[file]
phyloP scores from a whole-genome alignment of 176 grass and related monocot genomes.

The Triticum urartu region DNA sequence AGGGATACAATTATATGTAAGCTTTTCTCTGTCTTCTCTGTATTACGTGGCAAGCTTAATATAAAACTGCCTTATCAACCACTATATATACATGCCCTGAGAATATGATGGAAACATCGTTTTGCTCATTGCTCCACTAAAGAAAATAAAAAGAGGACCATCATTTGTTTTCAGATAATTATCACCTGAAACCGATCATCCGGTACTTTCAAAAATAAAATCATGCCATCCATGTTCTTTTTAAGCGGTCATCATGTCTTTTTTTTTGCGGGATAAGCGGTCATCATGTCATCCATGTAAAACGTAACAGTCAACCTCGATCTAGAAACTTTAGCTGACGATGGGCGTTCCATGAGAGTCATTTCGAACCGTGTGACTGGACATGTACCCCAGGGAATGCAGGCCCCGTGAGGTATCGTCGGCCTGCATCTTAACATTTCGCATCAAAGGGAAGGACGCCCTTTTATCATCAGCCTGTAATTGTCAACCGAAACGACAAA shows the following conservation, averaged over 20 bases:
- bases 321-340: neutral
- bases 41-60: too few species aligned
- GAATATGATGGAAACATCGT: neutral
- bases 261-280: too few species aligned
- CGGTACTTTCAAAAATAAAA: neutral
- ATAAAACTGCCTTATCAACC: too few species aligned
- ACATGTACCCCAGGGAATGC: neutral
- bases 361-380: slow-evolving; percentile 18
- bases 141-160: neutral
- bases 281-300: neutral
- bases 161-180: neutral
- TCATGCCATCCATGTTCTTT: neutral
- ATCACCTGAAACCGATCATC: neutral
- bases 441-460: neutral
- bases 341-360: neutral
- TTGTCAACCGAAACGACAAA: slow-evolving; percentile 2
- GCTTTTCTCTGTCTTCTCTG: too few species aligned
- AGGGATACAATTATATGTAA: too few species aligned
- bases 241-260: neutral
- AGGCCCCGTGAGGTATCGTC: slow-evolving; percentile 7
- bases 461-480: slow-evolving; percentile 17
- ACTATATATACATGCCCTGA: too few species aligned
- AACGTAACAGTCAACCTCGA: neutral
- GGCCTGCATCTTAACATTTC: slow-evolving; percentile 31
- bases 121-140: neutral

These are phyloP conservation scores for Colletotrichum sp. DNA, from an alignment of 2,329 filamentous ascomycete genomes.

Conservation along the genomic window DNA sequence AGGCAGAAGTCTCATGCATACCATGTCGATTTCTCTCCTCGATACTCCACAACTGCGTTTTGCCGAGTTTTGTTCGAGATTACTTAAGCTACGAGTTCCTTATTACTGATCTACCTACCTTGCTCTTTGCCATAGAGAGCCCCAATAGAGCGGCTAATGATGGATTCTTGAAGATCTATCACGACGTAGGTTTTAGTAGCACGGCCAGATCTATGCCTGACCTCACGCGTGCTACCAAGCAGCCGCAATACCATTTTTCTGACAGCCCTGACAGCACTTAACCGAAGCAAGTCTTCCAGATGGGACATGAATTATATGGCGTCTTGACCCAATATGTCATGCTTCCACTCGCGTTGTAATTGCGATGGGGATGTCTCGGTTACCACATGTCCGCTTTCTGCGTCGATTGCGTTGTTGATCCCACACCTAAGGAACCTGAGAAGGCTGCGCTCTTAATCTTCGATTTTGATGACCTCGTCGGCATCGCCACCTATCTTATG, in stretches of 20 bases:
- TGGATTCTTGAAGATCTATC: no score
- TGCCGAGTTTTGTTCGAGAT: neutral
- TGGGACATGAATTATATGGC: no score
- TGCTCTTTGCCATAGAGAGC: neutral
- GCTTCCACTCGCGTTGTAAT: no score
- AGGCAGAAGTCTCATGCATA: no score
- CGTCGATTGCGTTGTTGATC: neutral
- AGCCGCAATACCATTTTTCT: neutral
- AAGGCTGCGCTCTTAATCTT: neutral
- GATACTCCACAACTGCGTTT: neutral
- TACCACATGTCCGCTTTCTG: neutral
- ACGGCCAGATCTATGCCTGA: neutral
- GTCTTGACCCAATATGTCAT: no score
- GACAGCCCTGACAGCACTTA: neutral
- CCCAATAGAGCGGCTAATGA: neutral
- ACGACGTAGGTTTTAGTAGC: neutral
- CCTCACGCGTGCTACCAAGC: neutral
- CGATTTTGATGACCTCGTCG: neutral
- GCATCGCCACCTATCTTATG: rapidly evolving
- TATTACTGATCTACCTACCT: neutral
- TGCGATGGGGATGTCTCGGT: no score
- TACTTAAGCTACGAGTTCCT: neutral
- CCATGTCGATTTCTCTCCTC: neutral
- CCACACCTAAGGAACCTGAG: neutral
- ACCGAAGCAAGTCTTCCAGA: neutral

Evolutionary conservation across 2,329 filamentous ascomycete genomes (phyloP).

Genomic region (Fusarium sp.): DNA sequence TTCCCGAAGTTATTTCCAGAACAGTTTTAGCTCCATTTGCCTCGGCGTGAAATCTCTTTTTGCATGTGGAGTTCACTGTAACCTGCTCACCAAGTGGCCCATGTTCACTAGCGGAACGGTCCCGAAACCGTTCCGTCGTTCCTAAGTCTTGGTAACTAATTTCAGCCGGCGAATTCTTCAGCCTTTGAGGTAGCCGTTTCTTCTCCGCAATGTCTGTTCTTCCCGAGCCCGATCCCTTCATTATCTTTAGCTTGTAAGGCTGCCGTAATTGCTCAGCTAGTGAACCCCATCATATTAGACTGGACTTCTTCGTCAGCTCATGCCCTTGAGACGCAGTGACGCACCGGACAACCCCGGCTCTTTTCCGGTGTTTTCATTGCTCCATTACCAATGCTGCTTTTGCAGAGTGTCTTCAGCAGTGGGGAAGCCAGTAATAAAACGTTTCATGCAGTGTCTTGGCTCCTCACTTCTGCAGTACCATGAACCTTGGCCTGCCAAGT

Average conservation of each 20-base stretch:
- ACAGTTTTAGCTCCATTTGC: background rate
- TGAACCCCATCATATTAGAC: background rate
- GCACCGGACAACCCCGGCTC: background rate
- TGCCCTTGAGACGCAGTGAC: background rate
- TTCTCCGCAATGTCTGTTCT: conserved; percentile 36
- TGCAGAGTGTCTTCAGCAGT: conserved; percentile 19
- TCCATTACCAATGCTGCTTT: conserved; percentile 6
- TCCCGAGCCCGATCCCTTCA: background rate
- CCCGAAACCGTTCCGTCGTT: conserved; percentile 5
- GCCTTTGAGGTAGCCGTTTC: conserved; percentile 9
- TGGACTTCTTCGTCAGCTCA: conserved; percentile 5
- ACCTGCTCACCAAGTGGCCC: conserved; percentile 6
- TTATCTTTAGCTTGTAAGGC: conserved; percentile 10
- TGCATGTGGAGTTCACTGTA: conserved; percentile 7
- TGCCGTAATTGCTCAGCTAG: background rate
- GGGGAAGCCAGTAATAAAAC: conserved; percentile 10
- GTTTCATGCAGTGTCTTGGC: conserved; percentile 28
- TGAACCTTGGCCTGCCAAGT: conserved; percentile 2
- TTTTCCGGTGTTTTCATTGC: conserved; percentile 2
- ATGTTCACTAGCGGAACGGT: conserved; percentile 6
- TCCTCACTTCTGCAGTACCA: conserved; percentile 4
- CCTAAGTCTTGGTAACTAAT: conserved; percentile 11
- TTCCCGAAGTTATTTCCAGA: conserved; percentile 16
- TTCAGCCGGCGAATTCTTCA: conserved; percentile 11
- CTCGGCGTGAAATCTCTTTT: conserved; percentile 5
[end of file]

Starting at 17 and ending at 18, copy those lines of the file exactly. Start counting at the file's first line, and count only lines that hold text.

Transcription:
- bases 341-360: neutral
- TTGTCAACCGAAACGACAAA: slow-evolving; percentile 2